Political campaign trail apologia: A case study of the 2004 presidential campaign

Kasie Mitchell Roberson, Purdue University


Political campaign communication can be studied from many different angles. Previous research in presidential campaign communication has revealed important insights into presidential debates, nominating conventions, campaign advertising, and campaign speeches. However, an important part of presidential campaigns has largely been ignored. Campaign trail speeches have not been widely studied. Furthermore, research on the use of apologia in campaign trail speeches has also been ignored. In this dissertation, I studied a sample of President George W. Bush and Senator John Kerry's campaign trail speeches from July through October 2004 to gain a fuller understanding of the roles campaign trail speeches play in political campaign communication, to discover how presidential candidates attempt to maintain and restore their legitimacy through the use of apologia in campaign trail speeches, and to identify the similarities and differences between campaign trail defenses and traditional apologetic messages. The analysis of the campaign trail speeches examined how candidates' defended themselves on the campaign trail, expanding the definition of apologia to include the defense of candidates' opinions, positions, actions, character, and character-related policies. Two new apologetic postures, retortive and rebutive, were discovered in this study. The candidates used a retortive posture (bolstering and counterattack) to demonstrate that they were capable of being president by emphasizing their past records of accomplishment, while criticizing their opponent's past record. They used the rebutive posture (denial and counterattack) when they insinuated that charges against them were false and tried to shift negative attention away from them and onto their opponents. Three new apologetic strategies are also introduced in this study: strategic ambiguity, strategic silence, and reframing. This study also discovered a counteroffensive approach candidates use to defend themselves from attacks. Counteroffensive is designed to refute charges while appearing to be an offensive attack. Bush's speeches often avoided discussion of charges made against him by appearing to discuss his record as president. Senator Kerry used a counteroffensive approach in his speeches, but sometimes briefly mentioned charges Bush and others made against him in his speeches, lessening the intended effect of a counteroffensive approach by making the defense more obvious.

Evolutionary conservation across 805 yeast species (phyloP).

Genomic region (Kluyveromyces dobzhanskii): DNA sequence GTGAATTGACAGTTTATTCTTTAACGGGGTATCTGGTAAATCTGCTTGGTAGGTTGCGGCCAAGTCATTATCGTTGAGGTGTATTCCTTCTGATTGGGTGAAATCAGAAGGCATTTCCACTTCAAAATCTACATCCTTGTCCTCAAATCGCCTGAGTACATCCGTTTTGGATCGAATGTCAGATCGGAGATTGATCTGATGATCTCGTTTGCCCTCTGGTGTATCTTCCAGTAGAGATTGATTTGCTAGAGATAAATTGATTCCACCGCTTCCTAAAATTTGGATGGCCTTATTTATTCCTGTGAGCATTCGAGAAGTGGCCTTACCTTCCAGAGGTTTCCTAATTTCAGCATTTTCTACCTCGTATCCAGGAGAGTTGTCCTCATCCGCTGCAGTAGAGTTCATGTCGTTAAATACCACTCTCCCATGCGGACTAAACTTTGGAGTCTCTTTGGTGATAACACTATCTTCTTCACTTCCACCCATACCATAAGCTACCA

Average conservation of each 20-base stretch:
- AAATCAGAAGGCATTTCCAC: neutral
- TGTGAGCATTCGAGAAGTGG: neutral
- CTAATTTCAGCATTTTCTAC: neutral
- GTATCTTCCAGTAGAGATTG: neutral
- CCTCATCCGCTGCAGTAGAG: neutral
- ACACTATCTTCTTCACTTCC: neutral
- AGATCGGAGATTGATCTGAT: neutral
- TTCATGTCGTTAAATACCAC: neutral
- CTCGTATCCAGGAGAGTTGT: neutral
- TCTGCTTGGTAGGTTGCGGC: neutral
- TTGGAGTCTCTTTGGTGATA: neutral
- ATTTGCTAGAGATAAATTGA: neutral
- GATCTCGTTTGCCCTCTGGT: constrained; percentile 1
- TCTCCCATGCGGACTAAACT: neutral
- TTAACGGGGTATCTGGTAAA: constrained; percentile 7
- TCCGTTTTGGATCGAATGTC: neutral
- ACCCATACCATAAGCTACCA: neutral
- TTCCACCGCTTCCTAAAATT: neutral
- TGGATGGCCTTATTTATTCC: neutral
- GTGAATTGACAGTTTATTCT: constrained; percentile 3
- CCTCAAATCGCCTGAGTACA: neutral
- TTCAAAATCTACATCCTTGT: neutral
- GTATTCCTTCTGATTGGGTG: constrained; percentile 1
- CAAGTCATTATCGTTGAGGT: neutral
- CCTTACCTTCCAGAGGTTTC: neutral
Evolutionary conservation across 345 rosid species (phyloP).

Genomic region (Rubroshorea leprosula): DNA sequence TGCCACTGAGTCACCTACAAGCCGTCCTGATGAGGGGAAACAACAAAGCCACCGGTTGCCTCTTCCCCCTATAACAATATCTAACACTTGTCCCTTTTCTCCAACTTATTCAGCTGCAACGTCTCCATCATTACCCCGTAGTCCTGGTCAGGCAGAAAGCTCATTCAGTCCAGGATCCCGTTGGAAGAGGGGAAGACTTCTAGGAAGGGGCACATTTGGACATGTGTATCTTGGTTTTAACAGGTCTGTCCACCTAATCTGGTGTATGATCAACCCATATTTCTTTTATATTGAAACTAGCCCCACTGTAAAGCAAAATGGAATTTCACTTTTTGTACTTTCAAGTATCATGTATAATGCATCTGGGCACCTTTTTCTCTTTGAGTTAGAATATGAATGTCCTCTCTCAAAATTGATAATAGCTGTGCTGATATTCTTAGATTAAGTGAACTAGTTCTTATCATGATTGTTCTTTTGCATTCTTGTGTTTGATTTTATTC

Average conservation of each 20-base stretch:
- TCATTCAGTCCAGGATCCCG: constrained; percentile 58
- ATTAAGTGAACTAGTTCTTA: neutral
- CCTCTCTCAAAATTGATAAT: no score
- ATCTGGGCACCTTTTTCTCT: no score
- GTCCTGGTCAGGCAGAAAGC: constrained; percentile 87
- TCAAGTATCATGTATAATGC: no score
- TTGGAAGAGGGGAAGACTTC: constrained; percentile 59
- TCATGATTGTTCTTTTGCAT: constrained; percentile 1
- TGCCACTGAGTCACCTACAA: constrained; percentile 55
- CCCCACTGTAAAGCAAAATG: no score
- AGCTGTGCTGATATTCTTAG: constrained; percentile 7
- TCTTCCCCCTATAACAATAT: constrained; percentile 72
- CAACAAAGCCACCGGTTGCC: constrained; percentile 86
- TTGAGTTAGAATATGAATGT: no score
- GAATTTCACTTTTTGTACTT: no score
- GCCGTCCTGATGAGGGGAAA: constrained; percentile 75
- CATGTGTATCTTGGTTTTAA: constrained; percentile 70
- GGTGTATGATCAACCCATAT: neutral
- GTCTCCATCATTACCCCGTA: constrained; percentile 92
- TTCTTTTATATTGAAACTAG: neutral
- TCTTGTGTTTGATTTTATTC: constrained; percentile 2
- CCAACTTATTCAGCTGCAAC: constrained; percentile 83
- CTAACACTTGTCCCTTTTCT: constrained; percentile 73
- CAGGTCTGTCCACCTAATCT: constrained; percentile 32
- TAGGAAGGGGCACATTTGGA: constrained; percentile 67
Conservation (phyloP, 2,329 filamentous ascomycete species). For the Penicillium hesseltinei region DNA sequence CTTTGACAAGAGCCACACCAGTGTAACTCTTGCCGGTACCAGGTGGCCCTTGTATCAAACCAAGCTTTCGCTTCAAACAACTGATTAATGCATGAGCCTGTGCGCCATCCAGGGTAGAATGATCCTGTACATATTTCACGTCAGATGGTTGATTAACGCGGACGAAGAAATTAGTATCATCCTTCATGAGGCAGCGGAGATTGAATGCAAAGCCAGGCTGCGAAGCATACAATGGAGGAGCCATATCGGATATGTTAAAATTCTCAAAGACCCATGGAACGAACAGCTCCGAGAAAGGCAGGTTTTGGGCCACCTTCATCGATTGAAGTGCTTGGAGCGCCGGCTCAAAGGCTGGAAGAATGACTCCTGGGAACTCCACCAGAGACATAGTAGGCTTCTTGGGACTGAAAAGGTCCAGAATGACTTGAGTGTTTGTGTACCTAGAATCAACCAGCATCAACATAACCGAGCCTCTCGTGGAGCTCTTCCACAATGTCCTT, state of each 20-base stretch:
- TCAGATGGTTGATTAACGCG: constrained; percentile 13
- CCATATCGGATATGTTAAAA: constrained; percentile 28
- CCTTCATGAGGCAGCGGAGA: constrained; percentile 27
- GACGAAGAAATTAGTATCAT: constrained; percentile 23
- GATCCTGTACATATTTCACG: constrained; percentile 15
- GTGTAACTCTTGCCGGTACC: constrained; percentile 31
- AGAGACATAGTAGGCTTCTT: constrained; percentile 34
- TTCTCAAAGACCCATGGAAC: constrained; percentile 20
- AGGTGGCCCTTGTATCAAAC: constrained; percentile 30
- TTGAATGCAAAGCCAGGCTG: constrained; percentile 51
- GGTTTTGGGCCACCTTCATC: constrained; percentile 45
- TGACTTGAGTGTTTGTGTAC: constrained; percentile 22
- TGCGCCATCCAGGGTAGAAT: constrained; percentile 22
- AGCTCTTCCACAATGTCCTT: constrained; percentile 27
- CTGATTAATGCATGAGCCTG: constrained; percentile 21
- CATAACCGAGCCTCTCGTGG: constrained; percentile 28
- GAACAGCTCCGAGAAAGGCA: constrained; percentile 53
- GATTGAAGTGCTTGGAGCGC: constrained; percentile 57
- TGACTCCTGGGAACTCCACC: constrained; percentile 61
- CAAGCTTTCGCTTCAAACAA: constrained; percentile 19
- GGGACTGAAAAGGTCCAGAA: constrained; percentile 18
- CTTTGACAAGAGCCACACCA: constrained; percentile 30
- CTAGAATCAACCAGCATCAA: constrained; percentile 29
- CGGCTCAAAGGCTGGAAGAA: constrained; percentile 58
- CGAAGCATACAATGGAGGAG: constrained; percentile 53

Stewart, Purdue University.

Subject Area


Off-Campus Purdue Users:
To access this dissertation, please log in to our
proxy server